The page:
Refrigeration systems present some of the toughest refrigeration pipe insulation challenges of any mechanical system. Supermarkets, beverage-dispensing lines, food processing, ice rinks, cold storage, etc., rely on insulation to prevent heat gain and control surface condensation, both of which put refrigeration systems at risk.
Refrigeration applications encompass a variety of operating temperatures, piping materials, space and environmental conditions, refrigerants and fluids – all of which impact refrigeration pipe insulation selection.
AEROFLEX EPDM™ closed-cell elastomeric refrigerant pipe insulation is capable of meeting all of these demands and conditions. The extremely low permeability, closed-cell structure, built-in vapor retarder and durability of EPDM rubber make Aerocel a reliable solution for these demanding applications.
More About Refrigeration Insulation
Refrigerant pipe insulation is crucial for refrigeration systems. Refrigeration systems, also known as below-ambient systems, vary by application (commercial and industrial), temperature requirements (high & low), refrigerant types (traditional and natural), and operating environments. Common refrigeration system applications include supermarkets, cold storage, food processing, beverage dispensing lines, ice rinks, morgues, laboratories, chillers, data centers, and owner-specific applications. While refrigeration pipe insulation is commonly installed indoors, many systems include piping and equipment on exterior rooftops to conserve interior space or to preserve interior design aesthetics.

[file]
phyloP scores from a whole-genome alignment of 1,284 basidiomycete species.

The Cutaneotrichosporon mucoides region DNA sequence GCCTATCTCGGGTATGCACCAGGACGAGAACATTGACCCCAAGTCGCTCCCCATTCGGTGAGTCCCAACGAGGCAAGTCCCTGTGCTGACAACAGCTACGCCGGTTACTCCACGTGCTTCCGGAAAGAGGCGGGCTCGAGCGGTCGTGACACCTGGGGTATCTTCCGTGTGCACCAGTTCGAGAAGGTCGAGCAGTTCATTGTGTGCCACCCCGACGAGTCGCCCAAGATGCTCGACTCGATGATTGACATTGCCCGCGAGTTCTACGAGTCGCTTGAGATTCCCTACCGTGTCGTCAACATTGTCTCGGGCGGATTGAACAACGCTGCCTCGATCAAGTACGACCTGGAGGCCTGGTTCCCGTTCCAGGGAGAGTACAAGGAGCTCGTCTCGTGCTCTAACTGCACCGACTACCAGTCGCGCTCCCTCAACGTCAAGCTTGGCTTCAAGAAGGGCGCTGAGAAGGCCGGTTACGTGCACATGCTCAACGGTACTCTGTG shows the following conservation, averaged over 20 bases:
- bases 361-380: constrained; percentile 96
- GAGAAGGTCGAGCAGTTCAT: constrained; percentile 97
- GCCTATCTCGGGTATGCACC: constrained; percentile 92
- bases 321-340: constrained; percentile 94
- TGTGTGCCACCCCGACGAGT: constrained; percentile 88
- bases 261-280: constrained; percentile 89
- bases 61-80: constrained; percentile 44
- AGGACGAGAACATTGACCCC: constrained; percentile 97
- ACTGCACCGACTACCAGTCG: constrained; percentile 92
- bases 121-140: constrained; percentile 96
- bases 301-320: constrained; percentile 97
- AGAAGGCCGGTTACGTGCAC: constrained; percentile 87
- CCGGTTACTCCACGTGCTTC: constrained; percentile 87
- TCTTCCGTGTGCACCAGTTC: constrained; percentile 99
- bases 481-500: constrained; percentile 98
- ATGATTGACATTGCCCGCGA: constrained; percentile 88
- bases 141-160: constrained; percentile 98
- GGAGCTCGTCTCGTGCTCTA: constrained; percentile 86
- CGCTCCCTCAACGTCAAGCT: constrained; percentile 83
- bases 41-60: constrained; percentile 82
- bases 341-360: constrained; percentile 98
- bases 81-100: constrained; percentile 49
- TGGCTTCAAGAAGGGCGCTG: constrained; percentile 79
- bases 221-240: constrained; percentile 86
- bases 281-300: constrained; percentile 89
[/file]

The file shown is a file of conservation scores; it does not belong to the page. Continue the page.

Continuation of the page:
Commercial and industrial refrigeration systems have a few things in common. They are demanding, designed to operate 24/7, may require wide temperature fluctuations, are designed to avoid costly downtime, and are always subject to a persistent enemy – moisture which can result in surface condensation. Condensation creates the potential for decreased thermal efficiency, pipe corrosion under refrigerant piping insulation, icing, mold/mildew growth, and system failure.
Refrigeration pipe insulation plays a critical role in controlling heat gain of refrigerant fluids, moisture (vapor drive), surface condensation, and icing. National energy standards and codes require refrigeration pipe insulation on cooling systems, such as chilled water, brine, and refrigerants, that operate with service temperatures below 40°F (typically 20°F) and up to 60°F. However, some refrigeration systems operate as low as -50°F (ammonia) and up to 250°F (intermittent defrost cycles).
The proper refrigerant pipe insulation thickness, factoring in system operating conditions such as pipe size & type, ambient temperature, relative humidity, wind speed (if applicable), and jacketing, can be calculated to control surface condensation for the life of an insulation system.
The ASHRAE Handbook recommends closed-cell types of refrigeration pipe insulation for refrigeration system applications, such as cellular glass, flexible elastomeric, polyisocyanurate, and polystyrene, due to their low vapor transmission (WVT), low water absorption qualities and not always requiring a supplemental vapor barrier. Important refrigeration pipe insulation selection considerations include the following reference standards (not all-inclusive):
- Thermal conductivity (thermal k-value) / ASTM C518
- Water vapor transmission (WVT) / ASTM E96
- Water absorption / ASTM C209
- Continuous service temperature / ASTM C411
- Fire safety (25/50) / ASTM E84, UL 723, CAN/ULC-S102
- Fungi resistance / ASTM G21
- UV resistance / ASTM G7